The Syngenta deal, if completed, would overtake CNOOC's 2012 purchase of Canadian energy company Nexen as the biggest foreign acquisition by a Chinese company
HONG KONG—A Chinese state-owned chemical maker offered to buy Swiss pesticide giant Syngenta for $43 billion in what would be the biggest-ever foreign acquisition by a Chinese company.
Syngenta AG said Jan. 3 its board is recommending shareholders accept the offer from China National Chemical Corp., also known as ChemChina. Basel-based Syngenta said in a statement that ChemChina’s cash offer is worth the equivalent of 480 francs ($482) a share, including a special 5 franc dividend for shareholders if the deal goes through.
The deal is part of a global acquisition spree by Chinese companies, which are diversifying abroad to counter a slowdown at home while also seeking foreign expertise and technology. Last month Chinese home appliance maker Haier Group bought General Electric’s home appliance business while conglomerate Wanda Group acquired Hollywood movie studio Legendary Entertainment.
The Syngenta deal, if completed, would overtake CNOOC’s 2012 purchase of Canadian energy company Nexen as the biggest foreign acquisition by a Chinese company, according to Dealogic data.
Beijing-based ChemChina will keep existing Syngenta management in place following the deal, which is expected to be completed by the end of the year. It said it would also consider an initial public offering of the business “in the years to come.”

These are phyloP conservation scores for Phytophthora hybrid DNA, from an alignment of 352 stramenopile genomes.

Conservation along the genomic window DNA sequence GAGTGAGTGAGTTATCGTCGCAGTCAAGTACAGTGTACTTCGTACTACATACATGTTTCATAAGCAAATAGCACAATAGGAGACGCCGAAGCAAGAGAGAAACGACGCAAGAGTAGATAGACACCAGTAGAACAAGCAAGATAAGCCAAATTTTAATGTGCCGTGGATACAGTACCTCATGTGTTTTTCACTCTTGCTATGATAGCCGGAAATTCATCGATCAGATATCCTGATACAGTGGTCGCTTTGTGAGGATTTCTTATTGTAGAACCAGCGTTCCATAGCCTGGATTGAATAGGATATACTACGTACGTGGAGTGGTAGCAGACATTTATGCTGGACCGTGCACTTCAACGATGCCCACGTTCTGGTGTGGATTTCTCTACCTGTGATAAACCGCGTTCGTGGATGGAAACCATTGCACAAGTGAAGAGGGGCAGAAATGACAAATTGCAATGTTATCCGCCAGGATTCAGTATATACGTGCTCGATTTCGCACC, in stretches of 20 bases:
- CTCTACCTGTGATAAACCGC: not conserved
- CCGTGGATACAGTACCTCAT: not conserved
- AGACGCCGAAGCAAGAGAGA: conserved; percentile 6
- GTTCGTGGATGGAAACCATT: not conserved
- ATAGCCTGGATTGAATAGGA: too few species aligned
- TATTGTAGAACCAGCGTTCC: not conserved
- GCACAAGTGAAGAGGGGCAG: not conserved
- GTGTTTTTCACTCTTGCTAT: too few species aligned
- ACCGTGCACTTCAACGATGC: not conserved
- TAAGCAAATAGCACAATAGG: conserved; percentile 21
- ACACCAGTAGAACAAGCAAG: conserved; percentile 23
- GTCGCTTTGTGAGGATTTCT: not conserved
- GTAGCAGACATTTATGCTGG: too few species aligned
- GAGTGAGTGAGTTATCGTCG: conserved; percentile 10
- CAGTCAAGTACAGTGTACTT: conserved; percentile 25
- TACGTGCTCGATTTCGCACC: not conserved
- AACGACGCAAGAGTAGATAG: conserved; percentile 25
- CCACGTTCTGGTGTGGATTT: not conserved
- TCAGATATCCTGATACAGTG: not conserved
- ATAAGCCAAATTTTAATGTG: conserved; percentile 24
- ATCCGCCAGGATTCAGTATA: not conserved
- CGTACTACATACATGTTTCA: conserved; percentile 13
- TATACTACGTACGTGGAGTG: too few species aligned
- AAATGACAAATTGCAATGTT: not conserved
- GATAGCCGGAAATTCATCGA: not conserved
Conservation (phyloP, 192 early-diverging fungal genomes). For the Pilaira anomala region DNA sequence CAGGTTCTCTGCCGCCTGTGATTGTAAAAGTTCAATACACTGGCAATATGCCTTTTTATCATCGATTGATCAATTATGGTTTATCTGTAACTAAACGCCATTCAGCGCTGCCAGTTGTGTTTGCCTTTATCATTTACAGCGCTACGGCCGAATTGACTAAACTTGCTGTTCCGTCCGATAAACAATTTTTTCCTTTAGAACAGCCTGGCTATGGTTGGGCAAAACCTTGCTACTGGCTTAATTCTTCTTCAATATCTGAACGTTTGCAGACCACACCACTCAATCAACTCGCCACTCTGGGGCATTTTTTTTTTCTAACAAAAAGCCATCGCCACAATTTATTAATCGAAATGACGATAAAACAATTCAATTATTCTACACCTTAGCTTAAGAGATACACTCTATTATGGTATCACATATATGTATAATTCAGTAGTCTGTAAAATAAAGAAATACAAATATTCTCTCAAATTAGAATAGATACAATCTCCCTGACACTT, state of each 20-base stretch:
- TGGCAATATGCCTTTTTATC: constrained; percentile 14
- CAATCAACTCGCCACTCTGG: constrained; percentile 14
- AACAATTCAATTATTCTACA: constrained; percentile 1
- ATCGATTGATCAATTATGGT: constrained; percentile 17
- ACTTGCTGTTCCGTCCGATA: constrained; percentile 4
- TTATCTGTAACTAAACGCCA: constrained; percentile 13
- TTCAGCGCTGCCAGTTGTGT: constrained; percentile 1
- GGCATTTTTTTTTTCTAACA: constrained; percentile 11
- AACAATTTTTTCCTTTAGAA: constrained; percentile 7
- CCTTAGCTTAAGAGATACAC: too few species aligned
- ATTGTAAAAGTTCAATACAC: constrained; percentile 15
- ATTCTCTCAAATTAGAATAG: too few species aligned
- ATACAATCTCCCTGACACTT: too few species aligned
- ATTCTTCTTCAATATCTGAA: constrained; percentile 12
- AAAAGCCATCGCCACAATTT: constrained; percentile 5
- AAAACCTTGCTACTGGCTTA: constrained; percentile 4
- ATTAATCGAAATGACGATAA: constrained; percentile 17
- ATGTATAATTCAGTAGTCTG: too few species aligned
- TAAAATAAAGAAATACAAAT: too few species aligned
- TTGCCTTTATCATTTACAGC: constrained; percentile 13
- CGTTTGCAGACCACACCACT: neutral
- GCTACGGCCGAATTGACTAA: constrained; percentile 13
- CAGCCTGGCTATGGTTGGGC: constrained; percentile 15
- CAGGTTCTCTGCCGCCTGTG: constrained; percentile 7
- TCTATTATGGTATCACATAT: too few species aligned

“We think it’s a very good deal for Syngenta and all the stakeholders will benefit from this transaction,” Syngenta Chairman Michael Demare said in a video posted on the company’s website.
Last month, ChemChina bought German machinery maker KraussMaffei for about $1 billion and took a 12 per cent stake in Swiss energy trader Mercuria. In March it bought Italian tire manufacturer Pirelli.
The Syngenta deal is also part of a shake-up of the global agricultural and chemical industry, which is being pressured by tumbling commodity prices that are forcing farmers to spend less on seeds, pesticides and equipment. The company reported Wednesday that net income for 2015 fell 17 per cent to $1.3 billion as it struggled with low crop prices, instability in emerging markets and currency fluctuations.
For China, it’s an opportunity to beef up its expertise in the “ag-chem” industry as part of President Xi Jinping’s plan to modernize the country’s farms to keep up with demand from a rising consumer class.
“Our vision for Syngenta is all about growth,” ChemChina Chairman Ren Jianxin said in a video posted online. “We see big opportunities for the company to expand its presence in emerging markets and notably in China where there is rapid modernization driven by the need to increase grain productivity and increase food quality.”
Sygenta agreed to the takeover bid after spurning a $46.5 billion offer from agricultural giant Monsanto.